PA Business Climate isn’t Winning any “Miss Congeniality” Contests
Why would one of Pennsylvania’s largest natural gas producers suddenly switch from selling all non-Pennsylvania assets to purchasing a $3.3 billion Houston company that operates exclusively in Louisiana?
A Dallas Morning News article suggests Pennsylvania’s less than “congenial” business conditions.
Range Resources, which in 2004 drilled the first commercial horizontal well in Pennsylvania’s Marcellus Shale, plans to purchase Memorial Resource Development partly because of regulatory hurdles in Pennsylvania and other Northeastern states.
Energy companies are trying to cope with constant calls for higher taxes, new methane emissions standards, a dramatic overhaul of drilling regulations, and pipeline delays. At the same time, the region is experiencing a severe and prolonged drop in natural gas prices.
The Dallas Morning News reports:
“The U.S. gas market is Balkanized,” said Subash Chandra, an analyst with Guggenheim Securities. “And the Appalachian Basin is becoming increasingly isolated.”
Pipeline projects in Pennsylvania and New England running into regulatory issues over the past year include Northeast Energy Direct, Constitution, Rover and PennEast. In some cases, the delay could be a matter of months; for others, longer.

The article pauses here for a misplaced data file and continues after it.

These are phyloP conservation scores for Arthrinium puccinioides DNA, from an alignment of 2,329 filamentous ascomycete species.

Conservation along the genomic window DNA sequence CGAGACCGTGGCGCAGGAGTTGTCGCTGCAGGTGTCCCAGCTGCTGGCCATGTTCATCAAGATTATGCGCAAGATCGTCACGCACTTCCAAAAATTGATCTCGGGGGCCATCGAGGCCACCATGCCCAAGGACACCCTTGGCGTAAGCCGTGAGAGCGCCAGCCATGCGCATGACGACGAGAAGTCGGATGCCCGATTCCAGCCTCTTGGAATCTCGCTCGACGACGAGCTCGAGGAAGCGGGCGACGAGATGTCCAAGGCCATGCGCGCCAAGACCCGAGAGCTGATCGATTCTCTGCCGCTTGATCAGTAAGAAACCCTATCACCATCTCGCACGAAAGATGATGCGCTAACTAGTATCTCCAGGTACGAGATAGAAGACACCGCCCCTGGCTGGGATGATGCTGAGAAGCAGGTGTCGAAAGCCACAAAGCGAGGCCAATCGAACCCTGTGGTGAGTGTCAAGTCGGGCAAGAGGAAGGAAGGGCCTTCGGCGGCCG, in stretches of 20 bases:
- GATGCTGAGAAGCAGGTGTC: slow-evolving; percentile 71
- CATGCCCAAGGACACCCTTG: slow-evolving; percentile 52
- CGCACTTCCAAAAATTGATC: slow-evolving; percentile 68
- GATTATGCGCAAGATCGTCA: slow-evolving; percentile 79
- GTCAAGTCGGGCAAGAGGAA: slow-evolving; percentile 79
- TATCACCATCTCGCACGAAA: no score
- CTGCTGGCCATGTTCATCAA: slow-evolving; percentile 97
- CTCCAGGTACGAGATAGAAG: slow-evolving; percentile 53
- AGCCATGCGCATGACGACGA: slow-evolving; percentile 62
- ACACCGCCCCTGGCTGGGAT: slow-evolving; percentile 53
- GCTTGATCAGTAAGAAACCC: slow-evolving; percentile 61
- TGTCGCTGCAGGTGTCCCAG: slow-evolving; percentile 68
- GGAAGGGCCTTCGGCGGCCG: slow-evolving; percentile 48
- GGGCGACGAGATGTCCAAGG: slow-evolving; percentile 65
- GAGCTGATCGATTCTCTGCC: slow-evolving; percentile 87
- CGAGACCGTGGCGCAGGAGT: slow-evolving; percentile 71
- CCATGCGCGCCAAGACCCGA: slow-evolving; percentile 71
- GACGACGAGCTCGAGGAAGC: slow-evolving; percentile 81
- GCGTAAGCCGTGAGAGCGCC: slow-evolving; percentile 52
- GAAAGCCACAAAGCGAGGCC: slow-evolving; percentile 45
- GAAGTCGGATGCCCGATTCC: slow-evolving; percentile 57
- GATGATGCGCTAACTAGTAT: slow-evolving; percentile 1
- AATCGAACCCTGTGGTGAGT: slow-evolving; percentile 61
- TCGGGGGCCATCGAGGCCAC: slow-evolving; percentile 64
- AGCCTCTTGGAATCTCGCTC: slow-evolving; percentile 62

Keeping the natural gas from getting to market in the Northeast makes retail prices bounce around more and can contribute to shortages in an unusually cold winter. And it pushes some producers to the sidelines for a while.
“A couple of the producers with the best cost of production in North America are sitting on their hands for a couple of years,” Miller said.
In Pennsylvania, the industry has shed thousands of jobs, and the number of drilling rigs operating in the state is at 2007 (pre-boom) levels. The paper continues:
But in the meantime, the Range purchase of Memorial means Range will have options. It can push development in Louisiana while waiting for more congenial conditions in Pennsylvania.
Reporting on the transaction, Forbes says, “[P]ipeline bottlenecks in the northeast have gotten so bad that Range has been realizing sale prices 66% below market.”
Before punishing the natural gas industry with a severance tax or regulations of questionable value, Pennsylvania politicians should consider congeniality—or common sense.
Unfortunately, a lack of it seems already to have driven one company to invest $3 billion in Louisiana instead of in Pennsylvania.